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Pierce County Sheriff Charged Over 911 Call About Newspaper Delivery Driver

Tacoma, WA – The Washington Office of the Attorney General announced it was filing charges against Pierce County Sheriff Ed Troyer for an incident that occurred with a black newspaper delivery driver in his neighborhood.

The incident occurred on Jan. 27 when Sheriff Troyer called 911 and told the dispatcher that a man was going from driveway to driveway on his street and appeared to be prowling, KCPQ reported.

Audio recordings of the sheriff’s calls to dispatch showed he told the dispatcher that the “suspect” appeared homeless and was driving a beat-up vehicle.

He told the dispatcher that he thought the suspect had a garage remote he was trying to use to access homes on his street, KCPQ reported.

“I was home and I saw the lights coming in on the house and everything and I looked and he was like pulling in all the driveways,” Sheriff Troyer explained.

“So I went out to follow him, and he blocked me off and accosted me and said ‘you’re a cop” and started threatening me,” he told dispatch.

The suspect Sheriff Troyer referred to was 24-year-old Sedrick Altheimer who was delivering newspapers in the sheriff’s neighborhood, KCPQ reported.

The sheriff told the dispatcher that Altheimer had tried to get into his garage and that the man had blocked him in the driveway and wouldn’t let him leave.

He also told the dispatcher that the suspect had threatened to kill him, KNKX reported.

“Troyer’s call lasted just under five minutes, during which Troyer stated four times that someone had threatened to kill him,” according to investigative documents.

Because the call came from Sheriff Troyer, there was a massive response to his call for help, KCPQ reported.

The dispatcher alerted 19 law enforcement agencies in the South Sound that an officer needed assistance, and 42 units responded to the scene.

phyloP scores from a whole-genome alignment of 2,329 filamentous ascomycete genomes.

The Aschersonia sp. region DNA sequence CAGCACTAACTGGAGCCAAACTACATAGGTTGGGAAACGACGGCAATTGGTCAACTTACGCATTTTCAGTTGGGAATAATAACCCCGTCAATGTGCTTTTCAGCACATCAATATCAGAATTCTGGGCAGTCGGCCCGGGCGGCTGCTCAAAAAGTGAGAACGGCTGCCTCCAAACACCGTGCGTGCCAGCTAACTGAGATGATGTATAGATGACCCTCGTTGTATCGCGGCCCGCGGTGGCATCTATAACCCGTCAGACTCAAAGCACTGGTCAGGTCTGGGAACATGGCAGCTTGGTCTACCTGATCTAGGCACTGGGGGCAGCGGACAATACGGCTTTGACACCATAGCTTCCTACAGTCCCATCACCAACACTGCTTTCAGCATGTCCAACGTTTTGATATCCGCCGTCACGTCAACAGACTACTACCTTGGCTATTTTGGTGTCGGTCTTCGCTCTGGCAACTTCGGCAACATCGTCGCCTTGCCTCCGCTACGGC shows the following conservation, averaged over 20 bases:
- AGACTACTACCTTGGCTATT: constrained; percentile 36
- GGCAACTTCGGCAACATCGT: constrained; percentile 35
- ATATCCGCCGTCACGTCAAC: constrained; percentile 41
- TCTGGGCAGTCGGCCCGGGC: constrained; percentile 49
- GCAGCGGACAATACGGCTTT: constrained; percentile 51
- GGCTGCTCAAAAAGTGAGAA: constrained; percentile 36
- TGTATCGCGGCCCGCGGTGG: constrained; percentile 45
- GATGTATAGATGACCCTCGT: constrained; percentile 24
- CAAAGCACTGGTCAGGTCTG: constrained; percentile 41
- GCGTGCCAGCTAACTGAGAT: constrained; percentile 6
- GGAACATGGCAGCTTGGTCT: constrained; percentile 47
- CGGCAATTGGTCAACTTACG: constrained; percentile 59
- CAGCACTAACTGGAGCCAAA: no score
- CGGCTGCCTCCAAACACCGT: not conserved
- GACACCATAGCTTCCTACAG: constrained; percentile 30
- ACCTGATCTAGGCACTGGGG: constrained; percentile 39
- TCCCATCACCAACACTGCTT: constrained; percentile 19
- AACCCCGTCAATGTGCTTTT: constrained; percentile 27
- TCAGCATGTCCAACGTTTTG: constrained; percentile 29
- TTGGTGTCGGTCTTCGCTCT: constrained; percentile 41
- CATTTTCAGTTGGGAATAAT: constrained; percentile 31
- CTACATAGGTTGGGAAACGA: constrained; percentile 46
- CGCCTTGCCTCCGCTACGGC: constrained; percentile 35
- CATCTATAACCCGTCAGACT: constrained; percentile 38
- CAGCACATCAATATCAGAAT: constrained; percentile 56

Altheimer was detained at the scene but ultimately released, KCPQ reported.

The Pierce County Council began investigating the incident but paused their probe when the attorney general got involved, KNKX reported.

The attorney general began investigating in April at the request of Washington Governor Jay Inslee.

Washington Attorney General Bob Ferguson filed a complaint on Oct. 19 charging Sheriff Troyer with one count of false reporting and another count of making a false or misleading statement to a public servant, KNKX reported.

If convicted, the county’s top law enforcement official could face up to a year in jail and up to a $5,000 fine.

The sheriff called the charges a “blatant and politically motivated anti-cop hit job,” KNKX reported.

“I’m a Pierce County cop with a belief in Pierce County juries,” Sheriff Troyer said in a lengthy statement. “I’m confident a Pierce County jury will not allow Bob Ferguson to de-elect the sheriff the voters elected.”

“The night of the incident I was doing what I have done for decades — investigate the possibility of criminal activity after neighbors and I had repeatedly become victims of property crime,” he said in his statement. “At all times, I sought to de-escalate the incident by asking for one or two units to help.”

The sheriff was the public information officer for the department before he was elected to office in 2020 with 64 percent of the vote after the county’s longest-serving sheriff retired, KNKX reported.

The probable cause statement from the attorney general for the charges against Sheriff Troyer cited the sheriff’s insistence on the 911 call that he had been threatened by Altheimer multiple times.

A Tacoma police report showed the sheriff walked back that the claim about the death threat late the same night, KNKX reported.

Activists have filed two federal civil rights complaints against Sheriff Troyer in connection with the incident and asked the Federal Bureau of Investigation (FBI) to look into the matter.

Written by
Sandy Malone

Managing Editor - Twitter/@SandyMalone_ - Prior to joining The Police Tribune, Sandy wrote the Politics.Net column for the Wall Street Journal and was managing editor of Campaigns & Elections magazine. More recently, she was an internationally-syndicated columnist for Conde Nast (BRIDES), The Huffington Post, and Monsters and Critics. Sandy is married to a retired police captain and former SWAT commander.

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Written by Sandy Malone


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